Preserving a Palace

Hlwd Pac Wilc

The Warner Pacific Theatre on Hollywood Blvd. has been boarded up for a while now. The church that was using the auditorium is gone, and the small retail tenants have vanished, too. Apparently the owner, Pacific Theatres, has plans for the building, though no one is sure what they are. Rumors are circulating that the plans may involve structural changes, but at this point nothing specific has been announced.

The fear is that Pacific will make changes to the theatre that would compromise its historic status. The Warner Pacific Theatre is part of the Hollywood Boulevard Commercial and Entertainment District, No. 85000704 on the National Register of Historic Places. This stretch of the boulevard contains a number of movie palaces, and is an important cultural resource for the community. The Chinese, the El Capitan, the Egyptian and the Pantages are all found in this area.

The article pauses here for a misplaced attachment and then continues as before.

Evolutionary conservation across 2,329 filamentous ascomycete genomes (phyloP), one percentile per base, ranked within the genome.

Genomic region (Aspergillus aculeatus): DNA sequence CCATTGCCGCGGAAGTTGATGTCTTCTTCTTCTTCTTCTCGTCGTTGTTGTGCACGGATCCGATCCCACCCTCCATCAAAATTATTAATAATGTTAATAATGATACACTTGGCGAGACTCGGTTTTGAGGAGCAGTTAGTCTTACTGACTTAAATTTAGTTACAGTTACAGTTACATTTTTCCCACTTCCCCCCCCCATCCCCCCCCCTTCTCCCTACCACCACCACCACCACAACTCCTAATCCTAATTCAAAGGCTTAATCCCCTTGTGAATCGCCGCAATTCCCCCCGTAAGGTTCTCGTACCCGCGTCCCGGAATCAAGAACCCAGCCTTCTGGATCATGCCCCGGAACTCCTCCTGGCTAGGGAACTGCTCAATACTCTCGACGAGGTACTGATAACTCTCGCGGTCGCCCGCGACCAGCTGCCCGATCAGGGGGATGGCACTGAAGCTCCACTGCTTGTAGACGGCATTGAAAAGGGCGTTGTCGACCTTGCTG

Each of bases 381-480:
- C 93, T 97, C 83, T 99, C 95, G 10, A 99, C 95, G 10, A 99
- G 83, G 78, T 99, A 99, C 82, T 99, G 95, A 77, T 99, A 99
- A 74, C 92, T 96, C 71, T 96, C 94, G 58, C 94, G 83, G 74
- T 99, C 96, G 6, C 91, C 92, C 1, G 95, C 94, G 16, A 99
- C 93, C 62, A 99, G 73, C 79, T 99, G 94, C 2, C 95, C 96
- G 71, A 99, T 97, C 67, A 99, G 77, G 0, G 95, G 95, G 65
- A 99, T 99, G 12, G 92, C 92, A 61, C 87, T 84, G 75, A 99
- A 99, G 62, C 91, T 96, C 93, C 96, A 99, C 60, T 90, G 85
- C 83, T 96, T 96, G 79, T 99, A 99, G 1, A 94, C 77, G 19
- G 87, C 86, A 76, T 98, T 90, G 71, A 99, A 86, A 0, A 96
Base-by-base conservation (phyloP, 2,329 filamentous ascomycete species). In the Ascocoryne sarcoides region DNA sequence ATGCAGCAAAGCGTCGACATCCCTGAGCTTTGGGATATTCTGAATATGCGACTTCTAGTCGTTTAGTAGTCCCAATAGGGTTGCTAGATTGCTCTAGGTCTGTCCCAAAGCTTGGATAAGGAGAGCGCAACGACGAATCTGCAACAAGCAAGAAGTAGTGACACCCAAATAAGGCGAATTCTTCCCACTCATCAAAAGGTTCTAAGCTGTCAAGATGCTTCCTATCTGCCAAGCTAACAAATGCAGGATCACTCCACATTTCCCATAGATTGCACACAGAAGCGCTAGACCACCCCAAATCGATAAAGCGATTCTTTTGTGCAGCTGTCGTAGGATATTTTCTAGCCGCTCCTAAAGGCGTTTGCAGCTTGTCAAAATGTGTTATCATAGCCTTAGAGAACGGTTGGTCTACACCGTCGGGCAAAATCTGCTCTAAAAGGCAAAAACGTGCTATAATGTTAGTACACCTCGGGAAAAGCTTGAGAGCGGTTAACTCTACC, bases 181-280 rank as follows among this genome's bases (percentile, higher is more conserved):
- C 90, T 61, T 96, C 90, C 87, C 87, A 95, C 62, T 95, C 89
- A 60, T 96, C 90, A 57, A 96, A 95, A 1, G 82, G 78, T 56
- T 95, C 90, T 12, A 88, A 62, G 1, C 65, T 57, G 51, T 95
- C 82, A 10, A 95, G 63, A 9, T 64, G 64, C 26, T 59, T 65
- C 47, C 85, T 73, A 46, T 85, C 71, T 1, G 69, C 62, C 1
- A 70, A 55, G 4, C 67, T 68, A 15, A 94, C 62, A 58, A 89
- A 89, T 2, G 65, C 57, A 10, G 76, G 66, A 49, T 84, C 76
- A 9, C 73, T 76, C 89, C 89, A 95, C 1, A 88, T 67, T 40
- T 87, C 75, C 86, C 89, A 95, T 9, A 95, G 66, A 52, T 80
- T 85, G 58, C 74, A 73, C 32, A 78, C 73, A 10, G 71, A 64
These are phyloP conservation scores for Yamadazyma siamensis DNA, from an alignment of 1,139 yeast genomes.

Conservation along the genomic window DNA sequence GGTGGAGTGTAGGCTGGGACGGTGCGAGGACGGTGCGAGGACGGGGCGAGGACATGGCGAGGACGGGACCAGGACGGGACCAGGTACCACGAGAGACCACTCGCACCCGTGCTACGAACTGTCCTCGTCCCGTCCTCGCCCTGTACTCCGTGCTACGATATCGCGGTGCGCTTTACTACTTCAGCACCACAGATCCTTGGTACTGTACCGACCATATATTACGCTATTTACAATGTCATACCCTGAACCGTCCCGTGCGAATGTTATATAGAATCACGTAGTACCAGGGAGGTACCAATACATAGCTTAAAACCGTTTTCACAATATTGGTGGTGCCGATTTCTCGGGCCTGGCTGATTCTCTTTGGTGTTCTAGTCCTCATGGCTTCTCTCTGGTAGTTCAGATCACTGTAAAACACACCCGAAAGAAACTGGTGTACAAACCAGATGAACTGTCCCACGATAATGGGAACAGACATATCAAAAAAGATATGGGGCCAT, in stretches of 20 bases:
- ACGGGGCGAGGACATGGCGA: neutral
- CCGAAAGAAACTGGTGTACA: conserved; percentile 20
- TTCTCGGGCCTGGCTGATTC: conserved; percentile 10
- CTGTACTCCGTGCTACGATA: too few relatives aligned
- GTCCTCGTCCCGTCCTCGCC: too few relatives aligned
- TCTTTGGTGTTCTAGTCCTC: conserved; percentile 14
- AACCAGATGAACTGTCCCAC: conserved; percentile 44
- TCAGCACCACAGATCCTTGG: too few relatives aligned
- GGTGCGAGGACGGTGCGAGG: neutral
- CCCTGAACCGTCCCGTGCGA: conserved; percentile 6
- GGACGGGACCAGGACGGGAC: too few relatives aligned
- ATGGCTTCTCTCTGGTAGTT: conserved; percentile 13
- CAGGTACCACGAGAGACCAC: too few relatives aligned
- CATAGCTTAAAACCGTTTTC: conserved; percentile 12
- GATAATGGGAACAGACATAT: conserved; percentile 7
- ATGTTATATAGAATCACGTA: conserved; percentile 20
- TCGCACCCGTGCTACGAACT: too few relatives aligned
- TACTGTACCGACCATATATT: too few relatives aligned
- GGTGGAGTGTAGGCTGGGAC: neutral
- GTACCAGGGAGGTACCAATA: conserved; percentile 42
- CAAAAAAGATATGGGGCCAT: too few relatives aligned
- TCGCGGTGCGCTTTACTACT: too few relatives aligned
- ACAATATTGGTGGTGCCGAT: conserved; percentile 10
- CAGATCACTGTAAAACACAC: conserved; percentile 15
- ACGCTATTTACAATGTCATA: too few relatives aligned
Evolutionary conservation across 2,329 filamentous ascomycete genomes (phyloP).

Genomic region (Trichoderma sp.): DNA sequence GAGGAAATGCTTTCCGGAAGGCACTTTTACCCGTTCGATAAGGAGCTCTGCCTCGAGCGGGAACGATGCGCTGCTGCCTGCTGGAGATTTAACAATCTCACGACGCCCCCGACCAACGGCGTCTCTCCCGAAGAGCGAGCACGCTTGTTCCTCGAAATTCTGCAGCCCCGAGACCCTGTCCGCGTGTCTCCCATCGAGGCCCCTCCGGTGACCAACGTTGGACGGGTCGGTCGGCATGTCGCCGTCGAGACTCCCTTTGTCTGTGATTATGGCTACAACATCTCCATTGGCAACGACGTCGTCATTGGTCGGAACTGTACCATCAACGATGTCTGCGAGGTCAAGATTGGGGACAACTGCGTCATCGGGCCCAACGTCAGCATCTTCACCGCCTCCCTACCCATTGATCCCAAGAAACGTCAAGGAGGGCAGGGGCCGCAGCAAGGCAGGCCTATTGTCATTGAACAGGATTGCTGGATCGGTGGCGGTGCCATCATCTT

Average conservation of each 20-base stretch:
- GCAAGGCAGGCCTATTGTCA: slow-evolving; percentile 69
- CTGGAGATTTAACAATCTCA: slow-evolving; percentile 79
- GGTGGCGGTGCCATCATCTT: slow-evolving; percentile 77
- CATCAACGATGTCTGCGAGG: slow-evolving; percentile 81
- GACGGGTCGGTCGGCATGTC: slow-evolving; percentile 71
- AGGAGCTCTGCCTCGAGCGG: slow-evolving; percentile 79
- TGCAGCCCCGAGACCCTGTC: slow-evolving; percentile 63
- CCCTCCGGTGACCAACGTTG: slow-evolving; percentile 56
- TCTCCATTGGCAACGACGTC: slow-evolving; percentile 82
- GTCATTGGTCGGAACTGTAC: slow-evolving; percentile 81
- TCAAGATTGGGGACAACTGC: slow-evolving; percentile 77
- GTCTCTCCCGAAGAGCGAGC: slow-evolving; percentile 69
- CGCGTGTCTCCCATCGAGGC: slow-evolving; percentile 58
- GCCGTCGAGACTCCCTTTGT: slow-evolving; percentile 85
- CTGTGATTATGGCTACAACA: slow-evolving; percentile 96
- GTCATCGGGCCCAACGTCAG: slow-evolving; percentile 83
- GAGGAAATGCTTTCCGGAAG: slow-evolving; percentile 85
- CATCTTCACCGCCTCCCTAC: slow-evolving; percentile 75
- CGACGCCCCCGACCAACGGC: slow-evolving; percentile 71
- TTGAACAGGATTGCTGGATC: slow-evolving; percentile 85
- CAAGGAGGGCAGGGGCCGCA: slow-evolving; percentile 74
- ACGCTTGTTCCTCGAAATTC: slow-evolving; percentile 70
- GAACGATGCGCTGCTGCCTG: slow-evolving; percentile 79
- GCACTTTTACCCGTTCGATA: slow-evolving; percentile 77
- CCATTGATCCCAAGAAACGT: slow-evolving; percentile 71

I understand that Pacific needs to make a profit, but it would be a shame if their plans did not make the preservation of the theatre’s historic status a priority. There are numerous examples of classic theatres that have been restored over the years, and many have them are very profitable. The El Capitan has been spectacularly successful since its restoration, and still functions as a first-run theatre. The Pantages has been drawing crowds consistently since it was converted to host live stage shows. The Wiltern is an example of a classic theatre that has become a hot venue for concerts.

Pacific can even look to its own recent history to back up the argument for preservation. In the nineties they announced a plan for the Cinerama Dome that would have included gutting the theatre and putting a restaurant in the lobby. The preservation community was outraged, and to their credit, Pacific listened. They changed course, and built the Arclight, which has become a mecca for movie lovers in the Hollywood area.

For more information about the Warner Pacific Theatre, you can visit the Hollywood Heritage web site by clicking the link below. Choose Preservation Issues from the menu on the left, and then click on Endangered Buildings.

Hollywood Heritage

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